Our world as an arcade

Head in the Cloud

Photo of Bianca Lee

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When it came to choosing between Uber and Lyft on my nights out, the choice was simple. 

I’d collected enough points to earn Uber Gold standing, which meant that I received discounts after about every five rides. So obviously, because the rides were cheaper, Uber was my default ride-hailing option.

Especially as my immigrant parents raised me to always prioritize saving money, I felt automatically tied to Uber because Uber offered point-related discounts and Lyft didn’t. It was simply an easy way to save on rides.

But I found my blind loyalty being called into question when the allegations of sexual harassment and gender discrimination against Uber surfaced. Suddenly, the satisfaction of earning those extra points and watching my Uber Gold status bar inch forward wasn’t worth the guilt of putting my dollars toward a company whose values I disagreed with. 

At that point, the manipulative mechanics that Uber used on me stopped working. I didn’t want to play the Uber Gold game anymore.

Tech companies employ the psychological levers of notifications, competitions and achievements because at the end of the day, they want to keep us on their apps for as long as possible. And in order to do that, they’ve designed rewards to be a digital pat on the head for a job “well done.”

The pervasiveness of gamification in tech is so much more than reward systems though. Refreshing my news feed on Twitter by pulling down is akin to pulling the lever on slot machines. Earning badges by taking online courses on Khan Academy offers the same satisfaction as unlocking new abilities in video games. 

And the interfaces are intentionally designed to be addictive. So long as there’s a behavior that they want us to perform, tech companies can continue exploiting our cognitive weaknesses to generate revenue. But as I continue to be exposed to endorphin-boosting interactions such as confetti and satisfying buzzes, not only do I start to exhibit behaviors of a reward-seeking lab rat but I have unknowingly become a puppet for tech companies, too.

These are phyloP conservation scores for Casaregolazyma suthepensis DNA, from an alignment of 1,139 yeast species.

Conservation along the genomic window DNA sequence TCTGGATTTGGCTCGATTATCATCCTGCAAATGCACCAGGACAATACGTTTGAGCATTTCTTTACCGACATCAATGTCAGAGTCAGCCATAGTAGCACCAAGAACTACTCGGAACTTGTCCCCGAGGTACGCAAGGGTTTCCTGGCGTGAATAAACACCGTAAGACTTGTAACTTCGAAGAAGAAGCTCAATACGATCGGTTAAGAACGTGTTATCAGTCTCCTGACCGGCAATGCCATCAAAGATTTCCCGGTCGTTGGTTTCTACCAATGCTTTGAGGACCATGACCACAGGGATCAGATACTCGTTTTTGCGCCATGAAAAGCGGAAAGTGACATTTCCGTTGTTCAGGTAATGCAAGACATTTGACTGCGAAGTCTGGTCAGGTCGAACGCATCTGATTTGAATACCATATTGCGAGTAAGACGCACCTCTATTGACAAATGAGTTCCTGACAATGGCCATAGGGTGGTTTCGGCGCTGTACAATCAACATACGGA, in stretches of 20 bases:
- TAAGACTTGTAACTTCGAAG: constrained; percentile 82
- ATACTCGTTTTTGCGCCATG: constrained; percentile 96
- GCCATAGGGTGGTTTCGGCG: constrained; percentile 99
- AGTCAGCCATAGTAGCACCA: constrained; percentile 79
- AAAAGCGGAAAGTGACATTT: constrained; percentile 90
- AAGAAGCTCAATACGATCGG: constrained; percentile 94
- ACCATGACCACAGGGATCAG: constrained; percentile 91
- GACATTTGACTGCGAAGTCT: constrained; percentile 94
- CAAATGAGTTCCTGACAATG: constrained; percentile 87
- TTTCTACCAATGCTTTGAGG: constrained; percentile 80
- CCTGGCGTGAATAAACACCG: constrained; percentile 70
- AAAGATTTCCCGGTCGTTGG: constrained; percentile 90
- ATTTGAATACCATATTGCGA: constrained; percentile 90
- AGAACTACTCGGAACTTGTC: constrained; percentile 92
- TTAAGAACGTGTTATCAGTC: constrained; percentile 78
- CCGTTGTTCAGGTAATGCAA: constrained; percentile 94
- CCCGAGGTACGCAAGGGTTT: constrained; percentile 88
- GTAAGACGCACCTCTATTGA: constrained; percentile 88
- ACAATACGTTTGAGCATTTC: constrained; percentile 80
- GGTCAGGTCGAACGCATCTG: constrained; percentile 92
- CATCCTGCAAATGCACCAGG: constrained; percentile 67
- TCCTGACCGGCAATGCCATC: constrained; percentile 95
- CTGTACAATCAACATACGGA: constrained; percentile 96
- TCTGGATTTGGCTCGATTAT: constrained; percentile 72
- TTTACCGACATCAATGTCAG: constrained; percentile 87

Terrifyingly enough, when I interned at Facebook last summer, I didn’t see myself as participating in fueling this addictive behavior. Even though I was tracking metrics for how long users were spending on certain pages and incentivizing which buttons were clicked on more, I certainly wasn’t thinking about my role in indelibly shaping human behavior. And day in and day out, a lot of tech employees don’t either –– we just think that we’re making better apps. 

As much as I’m aware of how addictive tech has become, my online interactions have become inextricable from the game mechanics that are laced into apps. I subconsciously succumb to clout-chasing on social media by accruing followers and diligently rack up points and discounts on food by ordering on restaurants’ apps instead of in-store. I egotistically used Tinder as a game of collecting matches rather than actually chatting with people, and was tempted to participate in Robinhood’s rapid trading with the app’s confetti animations and playful interface even though I knew that steady buy-and-hold strategies were better for beginning investors. Designers build our apps to be like games, and at this point, our phones have turned into an arcade.

Gamification has even drilled itself into Amazon fulfillment centers, where warehouse work has been transformed into minigames. To entice employees to work even harder and strain their bodies even more, Amazon rewards employees with digital points that they can use to raise virtual pets and has created a leaderboard system to promote competition among employees. These games work because they decrease the tediousness of the work, but while employees are distracted by meaningless minigames with no real value, Amazon is capitalizing in real life on gamified human resources.

In some ways, I think notifications and digital achievements are helpful –– they’re effective in helping me stay consistent in saving money, eating healthier and developing good habits all around. But most of the time, these psychological tools are employed by tech companies to steer us not toward our best interests but rather the companies’. 

When all of our online interactions are designed to be a game, tech companies tap into our visceral need for purpose and offer an easy sense of fulfillment through badges, points and chimes. And in doing so, it simultaneously threatens to make us lose sight of the real reasons we’re using an app, steering our motivations toward winning instead. In this digital world dictated by incentives, we’re conditioned into an almost primitive state where we’ll scroll, like and tap for any fleeting sense of fulfillment. It cheapens who we are and what drives us.

Our world dangerously converges into a monolith of a game. And with new features to ensnare us into using their apps, tech companies continue to have the upper hand in winning our time and engagement. I’m afraid that soon enough, I’ll forget that I’m playing a game. And at that point, it’ll really be game over.

Bianca Lee writes the Thursday column on the intersection of technology and society.